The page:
Spillane highlights huge Mickey Harte influence on Derry footballers

Spillane highlights huge Mickey Harte influence on Derry footballers

Former Kerry footballer Pat Spillane has claimed that Mickey Harte's ability to get the best out of the Derry team cannot be understated this year, but he still backs Dublin to come out on top in the Sam Maguire race in 2024.

Last month's Allianz National Football League final between the sides ended 3-18 to 2-21, a draw. After extra time, Derry went on to win 3-1 on penalties.

Many see Derry as the next-best team in the country, behind Dublin. However, some will look at Derry's pulsating win over Dublin last weekend as a huge statement when it comes to who lifts the Sam Maguire Cup this year.

However, Spillane, who knows a thing or two about winning All-Ireland's, believes that Derry's win puts them firmly as the second-best team in the country. The Kerry great also recognises the excellent job Mickey Harte has done since arriving at the county.

"I now rate Derry at number two behind Dublin," he said in his Sunday World column

"Mickey Harte’s influence cannot be overstated. They played with belief, confidence, and on their terms, which enabled them to go after the dubs.

"The highlights included quick transition play, intense tackling, scrambled defence, excellent spread of scorers, dominance at midfield, a successful long kick-out strategy, and another demonstration of the scoring threat of their defenders.

"Half of the 16 goals they scored in the league came from players who were wearing jerseys numbered two to seven."

Spillane also makes the case for Dublin being the best team in the country because they lost the Allianz National Football League final without eight of their first team players, and for Derry, it became a mammoth task to overcome.

He believes that Derry exposed Dublin's Achilles heel, but in doing so, they also made the task of toppling them again even harder.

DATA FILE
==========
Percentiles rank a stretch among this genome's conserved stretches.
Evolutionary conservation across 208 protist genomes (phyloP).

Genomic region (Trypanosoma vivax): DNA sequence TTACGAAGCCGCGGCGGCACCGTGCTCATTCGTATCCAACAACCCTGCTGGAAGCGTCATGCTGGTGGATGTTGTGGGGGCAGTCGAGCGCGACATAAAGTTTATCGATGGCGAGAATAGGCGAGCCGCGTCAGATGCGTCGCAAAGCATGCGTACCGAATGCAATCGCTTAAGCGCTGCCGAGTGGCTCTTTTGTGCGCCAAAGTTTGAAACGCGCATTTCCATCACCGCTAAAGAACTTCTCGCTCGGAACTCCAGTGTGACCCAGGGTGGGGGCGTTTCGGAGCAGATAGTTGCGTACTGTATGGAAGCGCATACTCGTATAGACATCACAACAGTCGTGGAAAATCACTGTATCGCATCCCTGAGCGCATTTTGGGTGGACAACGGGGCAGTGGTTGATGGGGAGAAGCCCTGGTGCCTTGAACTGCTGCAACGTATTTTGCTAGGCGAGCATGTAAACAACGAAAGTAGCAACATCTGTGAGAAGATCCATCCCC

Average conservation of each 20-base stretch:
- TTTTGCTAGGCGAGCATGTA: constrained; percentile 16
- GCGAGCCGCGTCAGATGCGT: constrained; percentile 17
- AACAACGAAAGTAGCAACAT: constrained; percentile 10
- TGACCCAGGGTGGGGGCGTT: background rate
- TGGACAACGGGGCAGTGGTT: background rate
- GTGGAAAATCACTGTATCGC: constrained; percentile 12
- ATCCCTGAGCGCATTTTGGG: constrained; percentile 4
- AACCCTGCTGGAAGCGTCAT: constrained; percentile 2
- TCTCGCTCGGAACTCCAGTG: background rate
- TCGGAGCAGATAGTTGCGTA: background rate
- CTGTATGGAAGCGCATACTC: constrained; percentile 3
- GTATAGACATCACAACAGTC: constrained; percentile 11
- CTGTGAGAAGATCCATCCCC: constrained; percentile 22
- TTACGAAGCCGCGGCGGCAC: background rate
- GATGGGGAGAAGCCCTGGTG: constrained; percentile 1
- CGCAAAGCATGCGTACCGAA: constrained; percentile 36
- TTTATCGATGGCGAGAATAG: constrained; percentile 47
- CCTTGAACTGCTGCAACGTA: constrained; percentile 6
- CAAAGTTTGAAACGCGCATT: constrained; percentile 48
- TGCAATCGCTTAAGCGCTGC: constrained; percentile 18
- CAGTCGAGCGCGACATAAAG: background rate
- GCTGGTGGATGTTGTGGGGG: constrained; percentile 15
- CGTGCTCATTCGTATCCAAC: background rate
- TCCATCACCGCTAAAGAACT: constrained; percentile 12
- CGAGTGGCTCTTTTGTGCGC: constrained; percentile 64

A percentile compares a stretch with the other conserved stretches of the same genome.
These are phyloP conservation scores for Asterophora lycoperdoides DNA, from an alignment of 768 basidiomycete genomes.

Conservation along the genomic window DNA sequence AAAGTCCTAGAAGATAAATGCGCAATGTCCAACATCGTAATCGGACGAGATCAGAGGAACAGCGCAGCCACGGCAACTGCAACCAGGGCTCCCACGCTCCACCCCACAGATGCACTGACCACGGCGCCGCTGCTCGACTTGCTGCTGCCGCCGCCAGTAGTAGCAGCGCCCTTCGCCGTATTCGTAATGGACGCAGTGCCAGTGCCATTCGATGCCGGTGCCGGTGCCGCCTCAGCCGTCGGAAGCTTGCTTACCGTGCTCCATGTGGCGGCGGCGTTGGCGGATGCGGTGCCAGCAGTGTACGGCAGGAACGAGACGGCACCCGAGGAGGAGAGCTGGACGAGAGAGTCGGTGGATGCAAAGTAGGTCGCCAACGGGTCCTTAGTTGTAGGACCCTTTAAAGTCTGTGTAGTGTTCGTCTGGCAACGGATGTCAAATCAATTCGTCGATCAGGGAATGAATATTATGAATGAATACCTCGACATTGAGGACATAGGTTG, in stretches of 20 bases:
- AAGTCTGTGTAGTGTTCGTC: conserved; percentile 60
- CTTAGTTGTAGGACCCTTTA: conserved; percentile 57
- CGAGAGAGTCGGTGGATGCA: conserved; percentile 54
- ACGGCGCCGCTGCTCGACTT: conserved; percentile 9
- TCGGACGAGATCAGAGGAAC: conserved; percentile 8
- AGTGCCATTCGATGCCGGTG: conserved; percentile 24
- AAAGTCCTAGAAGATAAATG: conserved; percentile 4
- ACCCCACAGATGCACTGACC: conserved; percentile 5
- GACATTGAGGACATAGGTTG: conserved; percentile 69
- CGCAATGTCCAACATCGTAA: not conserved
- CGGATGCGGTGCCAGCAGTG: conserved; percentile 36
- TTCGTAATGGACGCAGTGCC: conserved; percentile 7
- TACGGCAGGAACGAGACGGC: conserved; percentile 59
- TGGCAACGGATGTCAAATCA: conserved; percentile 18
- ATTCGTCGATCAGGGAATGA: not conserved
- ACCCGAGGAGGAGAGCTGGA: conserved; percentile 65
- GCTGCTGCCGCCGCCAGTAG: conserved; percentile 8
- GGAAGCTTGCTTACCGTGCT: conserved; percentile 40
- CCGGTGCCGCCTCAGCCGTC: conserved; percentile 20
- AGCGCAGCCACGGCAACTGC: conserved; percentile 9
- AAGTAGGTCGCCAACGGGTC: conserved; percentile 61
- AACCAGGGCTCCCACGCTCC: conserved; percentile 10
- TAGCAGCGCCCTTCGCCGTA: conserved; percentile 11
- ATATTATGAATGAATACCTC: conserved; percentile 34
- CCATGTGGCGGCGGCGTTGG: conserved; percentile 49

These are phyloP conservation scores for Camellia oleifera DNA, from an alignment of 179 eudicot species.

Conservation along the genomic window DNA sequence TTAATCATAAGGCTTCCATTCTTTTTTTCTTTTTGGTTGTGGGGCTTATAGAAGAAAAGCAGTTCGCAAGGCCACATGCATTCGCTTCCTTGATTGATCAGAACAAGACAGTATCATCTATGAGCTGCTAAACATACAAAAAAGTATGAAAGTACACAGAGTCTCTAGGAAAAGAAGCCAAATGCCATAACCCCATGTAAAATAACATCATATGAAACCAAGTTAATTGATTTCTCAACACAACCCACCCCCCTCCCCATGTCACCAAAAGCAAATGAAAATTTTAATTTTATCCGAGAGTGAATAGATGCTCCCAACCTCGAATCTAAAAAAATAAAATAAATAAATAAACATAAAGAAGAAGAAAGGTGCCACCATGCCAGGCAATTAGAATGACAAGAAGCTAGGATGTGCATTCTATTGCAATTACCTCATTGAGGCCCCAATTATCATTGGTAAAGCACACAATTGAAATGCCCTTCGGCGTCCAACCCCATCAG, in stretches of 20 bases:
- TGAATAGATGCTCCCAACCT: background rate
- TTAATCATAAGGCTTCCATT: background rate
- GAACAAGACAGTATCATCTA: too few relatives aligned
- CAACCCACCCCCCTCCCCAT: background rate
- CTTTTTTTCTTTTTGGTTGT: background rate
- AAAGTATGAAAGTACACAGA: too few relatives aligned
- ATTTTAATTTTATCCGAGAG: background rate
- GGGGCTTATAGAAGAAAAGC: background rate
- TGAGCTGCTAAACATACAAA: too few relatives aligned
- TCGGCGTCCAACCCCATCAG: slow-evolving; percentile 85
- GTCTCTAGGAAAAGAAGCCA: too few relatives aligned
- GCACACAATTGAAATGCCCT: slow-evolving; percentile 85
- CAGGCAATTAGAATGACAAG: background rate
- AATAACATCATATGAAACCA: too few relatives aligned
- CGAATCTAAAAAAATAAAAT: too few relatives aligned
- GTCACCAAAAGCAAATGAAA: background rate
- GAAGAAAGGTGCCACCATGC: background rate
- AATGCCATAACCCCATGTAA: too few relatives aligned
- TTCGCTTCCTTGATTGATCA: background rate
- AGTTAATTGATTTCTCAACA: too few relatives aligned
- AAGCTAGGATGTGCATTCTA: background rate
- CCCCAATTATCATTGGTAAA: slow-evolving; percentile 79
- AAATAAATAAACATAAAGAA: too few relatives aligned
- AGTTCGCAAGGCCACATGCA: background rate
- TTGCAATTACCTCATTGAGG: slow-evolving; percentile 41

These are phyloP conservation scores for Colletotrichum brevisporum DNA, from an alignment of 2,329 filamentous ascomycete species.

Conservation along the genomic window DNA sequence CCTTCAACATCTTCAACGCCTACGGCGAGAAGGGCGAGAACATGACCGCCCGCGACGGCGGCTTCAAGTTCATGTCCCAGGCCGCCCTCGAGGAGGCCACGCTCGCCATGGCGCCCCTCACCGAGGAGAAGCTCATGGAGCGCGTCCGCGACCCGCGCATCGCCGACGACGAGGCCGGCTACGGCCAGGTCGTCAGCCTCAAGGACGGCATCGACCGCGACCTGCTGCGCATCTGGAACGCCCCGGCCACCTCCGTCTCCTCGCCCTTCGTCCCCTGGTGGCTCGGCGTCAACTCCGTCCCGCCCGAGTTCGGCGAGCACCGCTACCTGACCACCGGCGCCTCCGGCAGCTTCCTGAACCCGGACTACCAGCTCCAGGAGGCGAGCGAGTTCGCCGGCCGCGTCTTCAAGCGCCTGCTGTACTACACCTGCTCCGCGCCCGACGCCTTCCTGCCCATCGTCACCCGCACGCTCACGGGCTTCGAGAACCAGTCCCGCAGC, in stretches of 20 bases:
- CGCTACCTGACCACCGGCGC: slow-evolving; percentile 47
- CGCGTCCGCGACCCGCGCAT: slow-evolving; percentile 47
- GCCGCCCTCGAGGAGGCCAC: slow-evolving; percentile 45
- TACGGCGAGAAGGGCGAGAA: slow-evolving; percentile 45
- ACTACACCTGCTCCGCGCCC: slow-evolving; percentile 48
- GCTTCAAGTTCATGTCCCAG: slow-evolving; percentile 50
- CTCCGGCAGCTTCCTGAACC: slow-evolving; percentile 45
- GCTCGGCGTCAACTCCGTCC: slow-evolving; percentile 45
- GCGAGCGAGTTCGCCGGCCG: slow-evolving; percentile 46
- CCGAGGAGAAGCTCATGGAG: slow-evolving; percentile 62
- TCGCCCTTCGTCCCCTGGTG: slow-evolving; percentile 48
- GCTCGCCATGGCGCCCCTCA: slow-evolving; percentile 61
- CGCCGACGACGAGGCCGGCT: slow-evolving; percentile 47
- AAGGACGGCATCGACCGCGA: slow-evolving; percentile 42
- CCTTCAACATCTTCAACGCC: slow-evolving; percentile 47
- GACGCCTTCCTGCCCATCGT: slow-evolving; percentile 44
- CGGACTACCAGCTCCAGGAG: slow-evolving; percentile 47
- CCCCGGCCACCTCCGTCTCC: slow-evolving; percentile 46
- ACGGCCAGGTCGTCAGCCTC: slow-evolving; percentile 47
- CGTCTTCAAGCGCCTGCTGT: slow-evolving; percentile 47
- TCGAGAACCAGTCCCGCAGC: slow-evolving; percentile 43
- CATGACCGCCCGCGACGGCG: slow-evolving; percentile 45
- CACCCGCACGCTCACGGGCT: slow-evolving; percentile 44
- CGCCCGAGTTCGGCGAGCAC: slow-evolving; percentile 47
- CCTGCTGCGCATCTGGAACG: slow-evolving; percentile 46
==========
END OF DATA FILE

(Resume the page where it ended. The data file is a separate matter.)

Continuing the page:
"Perhaps the most startling stat from the game was the 61 percent possession Derry had in the second half. I don’t ever recall Dublin having so little ball in the second half of a national final in the last decade.

"Derry are now real All-Ireland contenders, but here’s a reality check for them: they didn’t win the game in either normal or extra-time. They were at full strength, whereas Dublin were without eight of the starting 2023 All-Ireland final team."

"Derry left four goalscoring chances behind and lost a four-point lead on three occasions in the second half, but the good news for everyone is they exposed Dublin’s vulnerabilities. The bad news is that they have poked the bear."

He also went on to say that a penalty shootout loss isn't classified as a defeat and that Dublin's old guard will rebalance the scales this year.

"I don’t count a penalty shoot-out loss as a defeat.

"This setback is akin to the shock they received when Donegal ambushed them in the 2014 All-Ireland semi-final.

"In the championship, they will get the balance better, their defence will be more watertight, and once leaders like Stephen Cluxton and James McCarthy return, they will still be the team to beat. No need for panic yet."